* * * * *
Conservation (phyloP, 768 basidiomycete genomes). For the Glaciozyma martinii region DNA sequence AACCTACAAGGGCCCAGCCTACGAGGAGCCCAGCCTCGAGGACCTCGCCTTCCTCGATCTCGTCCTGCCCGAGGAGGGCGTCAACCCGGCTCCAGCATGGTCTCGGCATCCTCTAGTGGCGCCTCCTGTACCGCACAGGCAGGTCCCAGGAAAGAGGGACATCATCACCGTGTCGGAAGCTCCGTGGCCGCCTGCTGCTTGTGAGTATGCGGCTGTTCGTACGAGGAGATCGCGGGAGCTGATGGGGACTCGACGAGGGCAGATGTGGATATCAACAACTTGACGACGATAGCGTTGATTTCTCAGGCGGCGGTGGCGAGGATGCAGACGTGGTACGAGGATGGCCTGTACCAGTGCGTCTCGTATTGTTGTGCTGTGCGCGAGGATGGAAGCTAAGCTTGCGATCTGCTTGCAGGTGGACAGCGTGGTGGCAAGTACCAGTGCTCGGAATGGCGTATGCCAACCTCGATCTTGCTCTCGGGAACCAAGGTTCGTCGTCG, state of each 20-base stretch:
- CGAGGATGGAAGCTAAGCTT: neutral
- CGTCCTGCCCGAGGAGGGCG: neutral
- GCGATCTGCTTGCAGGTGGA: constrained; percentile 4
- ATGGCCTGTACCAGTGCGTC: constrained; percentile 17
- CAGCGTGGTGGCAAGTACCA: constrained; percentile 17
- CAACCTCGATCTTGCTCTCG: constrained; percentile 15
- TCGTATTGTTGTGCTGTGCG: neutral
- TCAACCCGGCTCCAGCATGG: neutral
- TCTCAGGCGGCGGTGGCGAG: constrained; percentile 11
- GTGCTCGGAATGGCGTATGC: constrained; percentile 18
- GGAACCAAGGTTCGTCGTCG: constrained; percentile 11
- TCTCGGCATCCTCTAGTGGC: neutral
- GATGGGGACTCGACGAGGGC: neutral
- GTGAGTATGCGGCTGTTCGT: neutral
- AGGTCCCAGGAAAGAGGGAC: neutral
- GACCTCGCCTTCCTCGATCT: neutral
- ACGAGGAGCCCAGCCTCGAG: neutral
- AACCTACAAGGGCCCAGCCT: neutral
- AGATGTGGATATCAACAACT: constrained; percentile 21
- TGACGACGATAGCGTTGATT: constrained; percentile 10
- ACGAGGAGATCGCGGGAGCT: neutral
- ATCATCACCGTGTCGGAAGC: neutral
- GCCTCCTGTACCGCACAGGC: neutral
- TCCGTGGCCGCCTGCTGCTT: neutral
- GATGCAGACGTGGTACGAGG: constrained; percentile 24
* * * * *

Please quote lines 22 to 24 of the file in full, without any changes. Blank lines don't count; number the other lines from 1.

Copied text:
- ACGAGGAGATCGCGGGAGCT: neutral
- ATCATCACCGTGTCGGAAGC: neutral
- GCCTCCTGTACCGCACAGGC: neutral